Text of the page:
We are all looking forward to upcoming International Teacher Development Institute webinar on March 3rd (you have still time to register http://itdi.pro/webinar.html ) that will be about error correction in the classroom. As an introduction and a kind of warmer, there was a launch of the new iTDi blog where lovely and inspiring posts were shared on the same topic – http://itdi.pro/blog/.
However, today I was thinking about it and realized we tend to forget mistakes we, teachers, make. I know that it is not particularly interesting and for many teachers not even something they want to think about. I understand! I hate making mistakes in the classroom but no matter what, it happens.
Suddenly, I found myself with some questions to think about:
- Is it (or does it have to be) embarrassing experience for a teacher or rather an opportunity for connecting with your students on a more personal and human level?
- What does a teacher do when s/he makes mistake in the classroom?
- How do students react to teachers’ mistakes?
- How do you avoid making mistakes?
I may not have all the answers (or at least not answers that would work for everyone) but I think we all should start with thinking more about the roles teachers play in the classroom. Is a teacher an all knowing “encyclopedia”, a partner or a role model? I prefer to be thought of as a role model and partner – a person who is an example of a learner who found the way to learn that suits their personality, needs and expectations; a person who learned how to learn and is happy to share and help others on their way of discovery.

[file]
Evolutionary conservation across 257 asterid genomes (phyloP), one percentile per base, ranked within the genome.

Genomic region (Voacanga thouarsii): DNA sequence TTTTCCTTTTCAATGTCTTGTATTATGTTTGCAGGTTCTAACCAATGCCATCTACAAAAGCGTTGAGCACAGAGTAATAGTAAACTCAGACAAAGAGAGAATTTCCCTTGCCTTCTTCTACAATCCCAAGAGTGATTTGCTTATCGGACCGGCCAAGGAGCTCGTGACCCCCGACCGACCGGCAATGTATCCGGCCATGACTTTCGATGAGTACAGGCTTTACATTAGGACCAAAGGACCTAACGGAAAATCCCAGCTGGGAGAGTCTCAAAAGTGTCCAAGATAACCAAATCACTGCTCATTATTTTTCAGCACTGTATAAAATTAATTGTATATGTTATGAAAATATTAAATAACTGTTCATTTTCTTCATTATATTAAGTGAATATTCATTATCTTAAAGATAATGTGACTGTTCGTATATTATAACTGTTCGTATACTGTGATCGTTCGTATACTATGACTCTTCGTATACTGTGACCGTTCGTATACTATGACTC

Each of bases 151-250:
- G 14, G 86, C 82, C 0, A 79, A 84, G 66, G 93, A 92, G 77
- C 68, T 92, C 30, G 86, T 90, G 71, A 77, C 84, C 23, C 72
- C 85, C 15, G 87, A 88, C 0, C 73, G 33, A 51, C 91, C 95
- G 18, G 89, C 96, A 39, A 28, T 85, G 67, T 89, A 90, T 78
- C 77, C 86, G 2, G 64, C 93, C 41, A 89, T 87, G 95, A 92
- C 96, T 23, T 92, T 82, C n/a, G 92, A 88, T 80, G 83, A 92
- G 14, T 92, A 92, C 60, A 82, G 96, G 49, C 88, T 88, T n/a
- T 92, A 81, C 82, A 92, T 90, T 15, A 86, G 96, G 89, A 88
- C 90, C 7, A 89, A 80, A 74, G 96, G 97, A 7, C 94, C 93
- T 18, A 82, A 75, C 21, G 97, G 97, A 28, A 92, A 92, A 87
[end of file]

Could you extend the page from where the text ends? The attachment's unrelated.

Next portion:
So is making mistakes embarrassing? It definitely is an embarrassing experience if you and your students see you as that “walking encyclopedia”. A teacher, native or not, does not have to know everything, does not have to have the correct answer all the time, does not have to come up with some miraculous solution for every problem students might have.
What do I do when I make a mistake? I connect with students! In fact, I connect with them even before that by empowering them, including them in decision making and leaving a part of the responsibility for learning/teaching in the classroom on them. We communicate a lot in the process of learning/teaching, discuss things and when I am not sure, they are there (so many bright minds in one room) to help me and each other. And that is basically an answer for the rest of the questions I mentioned above. I don’t try to avoid mistakes. I speak (really) with my students and I share my doubts that are sometimes English, sometimes Slovak language related.
We may sometimes stand alone in the front of the classroom. We may feel insecure by all that responsibility we have but by embracing our “humanity” as teachers we will really be there to help someone make a change and understand that it is always learning and not learning vs. teaching.